ICAA Record ID: 748739

Tom Morton. “Un sueño de tí.” Juan Pablo Echeverri, 10-14. (Bogotá, Colombia), 2007.
ICAA Record ID: 1134598

“Un sueño de ti” is the title of the curatorial text written by English critic Tom Morton for the exhibition Diva’s Life (2007), featuring work by the Colombian artist and compulsive self-portraitist Juan Pablo Echeverri. In his photography, there is no essential Echeverri but a multitude of possible Echeverri(s) grouped into one.

Pilar Moreno de Ángel. “El ‘Papel Periódico Ilustrado’ y sus creadores: Urdaneta, Paredes, Racines y la fotografía.” Revista Credencial Historia (Bogotá, Colombia), 1996.
ICAA Record ID: 1131550

Junior Fernandez is the Digital Imaging Associate at the ICAA.

No comments yet

Log in or register to comment

Recent Posts

¡Aquí Estamos!: Latinx Art at the Museum of Fine Arts, Houston

The ICAA and MFAH are working to address this absence via the ¡Aquí Estamos! Latinx Art at the Museum of Fine Arts, Houston. This multi-year, institution-wide initiative aims to transform this emergent field by opening critical pathways for the increased visibility and study of Latinx art and artists within a major encyclopedic museum.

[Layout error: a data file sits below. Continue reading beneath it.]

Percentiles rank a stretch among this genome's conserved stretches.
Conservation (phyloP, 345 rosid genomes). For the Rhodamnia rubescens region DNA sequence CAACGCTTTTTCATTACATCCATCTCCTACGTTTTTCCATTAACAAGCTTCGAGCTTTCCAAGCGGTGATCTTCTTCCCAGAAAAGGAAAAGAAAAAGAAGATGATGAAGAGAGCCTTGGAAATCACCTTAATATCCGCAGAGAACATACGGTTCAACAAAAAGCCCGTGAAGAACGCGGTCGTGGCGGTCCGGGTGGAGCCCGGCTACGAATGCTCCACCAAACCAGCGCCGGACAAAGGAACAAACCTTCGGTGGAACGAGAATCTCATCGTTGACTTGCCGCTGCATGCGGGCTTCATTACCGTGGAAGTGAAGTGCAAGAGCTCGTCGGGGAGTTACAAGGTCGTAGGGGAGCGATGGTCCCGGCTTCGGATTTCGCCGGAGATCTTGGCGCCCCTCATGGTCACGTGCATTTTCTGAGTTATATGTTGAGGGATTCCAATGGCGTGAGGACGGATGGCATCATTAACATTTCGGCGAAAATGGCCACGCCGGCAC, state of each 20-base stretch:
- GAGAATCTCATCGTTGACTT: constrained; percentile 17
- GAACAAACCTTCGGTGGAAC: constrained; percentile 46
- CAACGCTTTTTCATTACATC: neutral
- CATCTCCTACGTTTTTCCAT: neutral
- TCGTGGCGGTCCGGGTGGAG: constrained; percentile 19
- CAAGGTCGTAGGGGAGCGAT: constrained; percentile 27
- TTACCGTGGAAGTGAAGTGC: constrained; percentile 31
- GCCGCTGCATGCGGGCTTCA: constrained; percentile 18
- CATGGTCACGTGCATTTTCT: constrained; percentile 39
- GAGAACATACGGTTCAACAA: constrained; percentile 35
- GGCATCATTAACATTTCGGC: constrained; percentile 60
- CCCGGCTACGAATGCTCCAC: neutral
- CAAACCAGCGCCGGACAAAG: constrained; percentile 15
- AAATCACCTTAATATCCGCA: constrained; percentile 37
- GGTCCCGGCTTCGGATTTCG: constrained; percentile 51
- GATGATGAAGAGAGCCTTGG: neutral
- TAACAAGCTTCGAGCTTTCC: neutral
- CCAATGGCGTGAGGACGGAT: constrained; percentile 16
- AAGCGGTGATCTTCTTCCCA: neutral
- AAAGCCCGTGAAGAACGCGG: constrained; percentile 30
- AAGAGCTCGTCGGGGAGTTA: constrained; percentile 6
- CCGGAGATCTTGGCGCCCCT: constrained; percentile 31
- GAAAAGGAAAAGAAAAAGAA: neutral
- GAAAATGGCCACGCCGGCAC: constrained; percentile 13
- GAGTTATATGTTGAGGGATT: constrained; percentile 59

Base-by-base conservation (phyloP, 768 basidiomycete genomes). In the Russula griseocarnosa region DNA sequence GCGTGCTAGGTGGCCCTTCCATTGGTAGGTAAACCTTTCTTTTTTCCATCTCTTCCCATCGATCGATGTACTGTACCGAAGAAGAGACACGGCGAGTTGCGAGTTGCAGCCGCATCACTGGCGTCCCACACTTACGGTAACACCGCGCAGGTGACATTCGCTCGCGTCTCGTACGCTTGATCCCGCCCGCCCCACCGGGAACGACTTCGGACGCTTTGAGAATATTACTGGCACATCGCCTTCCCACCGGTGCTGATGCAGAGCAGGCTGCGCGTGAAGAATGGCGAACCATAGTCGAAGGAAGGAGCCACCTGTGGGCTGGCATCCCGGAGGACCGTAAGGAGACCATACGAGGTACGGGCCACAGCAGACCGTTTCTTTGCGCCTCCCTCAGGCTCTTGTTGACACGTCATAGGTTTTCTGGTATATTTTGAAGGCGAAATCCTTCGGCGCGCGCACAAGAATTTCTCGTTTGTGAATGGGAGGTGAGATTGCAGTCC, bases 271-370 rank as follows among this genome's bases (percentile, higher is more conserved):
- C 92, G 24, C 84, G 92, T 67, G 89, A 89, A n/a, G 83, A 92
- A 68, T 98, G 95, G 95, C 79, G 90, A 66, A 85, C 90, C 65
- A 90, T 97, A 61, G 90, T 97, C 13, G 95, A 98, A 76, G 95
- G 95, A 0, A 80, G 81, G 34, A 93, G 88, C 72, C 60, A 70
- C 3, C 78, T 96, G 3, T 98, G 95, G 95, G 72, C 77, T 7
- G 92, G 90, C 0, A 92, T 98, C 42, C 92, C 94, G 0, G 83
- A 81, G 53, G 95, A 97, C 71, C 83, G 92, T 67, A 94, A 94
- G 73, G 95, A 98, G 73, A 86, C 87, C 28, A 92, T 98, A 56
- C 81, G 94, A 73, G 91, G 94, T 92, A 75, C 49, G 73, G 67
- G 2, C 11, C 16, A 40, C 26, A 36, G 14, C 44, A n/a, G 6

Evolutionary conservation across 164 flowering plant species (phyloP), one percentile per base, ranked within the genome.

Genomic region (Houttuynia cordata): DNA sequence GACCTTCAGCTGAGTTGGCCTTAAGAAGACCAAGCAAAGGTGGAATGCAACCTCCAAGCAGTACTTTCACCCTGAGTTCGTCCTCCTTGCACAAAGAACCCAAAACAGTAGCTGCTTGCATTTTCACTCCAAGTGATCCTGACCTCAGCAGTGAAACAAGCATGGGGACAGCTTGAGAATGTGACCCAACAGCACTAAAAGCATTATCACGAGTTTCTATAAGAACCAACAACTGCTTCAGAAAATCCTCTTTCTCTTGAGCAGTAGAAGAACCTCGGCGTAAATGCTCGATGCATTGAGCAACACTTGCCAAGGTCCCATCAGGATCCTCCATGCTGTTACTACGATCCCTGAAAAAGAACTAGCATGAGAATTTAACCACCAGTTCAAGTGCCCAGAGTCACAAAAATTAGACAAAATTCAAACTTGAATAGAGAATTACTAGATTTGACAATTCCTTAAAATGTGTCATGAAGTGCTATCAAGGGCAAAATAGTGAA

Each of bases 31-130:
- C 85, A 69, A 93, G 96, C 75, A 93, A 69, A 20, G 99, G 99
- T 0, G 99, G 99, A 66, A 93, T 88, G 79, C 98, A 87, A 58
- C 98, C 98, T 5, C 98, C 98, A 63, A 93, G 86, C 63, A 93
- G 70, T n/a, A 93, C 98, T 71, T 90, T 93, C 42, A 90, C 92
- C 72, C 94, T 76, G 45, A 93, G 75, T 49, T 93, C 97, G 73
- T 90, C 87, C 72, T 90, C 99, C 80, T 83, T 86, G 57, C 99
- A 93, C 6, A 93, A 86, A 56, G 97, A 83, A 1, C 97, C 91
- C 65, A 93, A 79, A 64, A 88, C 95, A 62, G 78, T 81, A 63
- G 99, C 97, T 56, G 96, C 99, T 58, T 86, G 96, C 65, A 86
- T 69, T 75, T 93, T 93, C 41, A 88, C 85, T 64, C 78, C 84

2023 Peter C. Marzio Award Winners Announced

Lee esta entrada en español. The ICAA is pleased to announce the winners of the 2023 Competition for the Peter C. Marzio Award for Outstanding Research and Latin American and Latino Art. The two graduate-level winning essays will be published in a 2024 issue of Working Papers. This year’s Graduate Essay Prize was awarded to […]



August 19 is International Photography Day, and I photograph paper; the delicate nature of paper is incontrovertible. Paper succumbs: to ink, inadvertent mishandling, moisture, the passage of time, the voracity of insects, and—well—scissors beats paper. […]


Pride Month Spotlight: Los Contemporáneos

The writers and artists associated with the magazine Contemporáneos, published in Mexico City from 1928 to 1931, were called a “group without a group.” Rather than adhering to specific doctrines or styles, they advocated individual expression and shared a desire to bring international, avant-garde ideas into Mexican culture. […]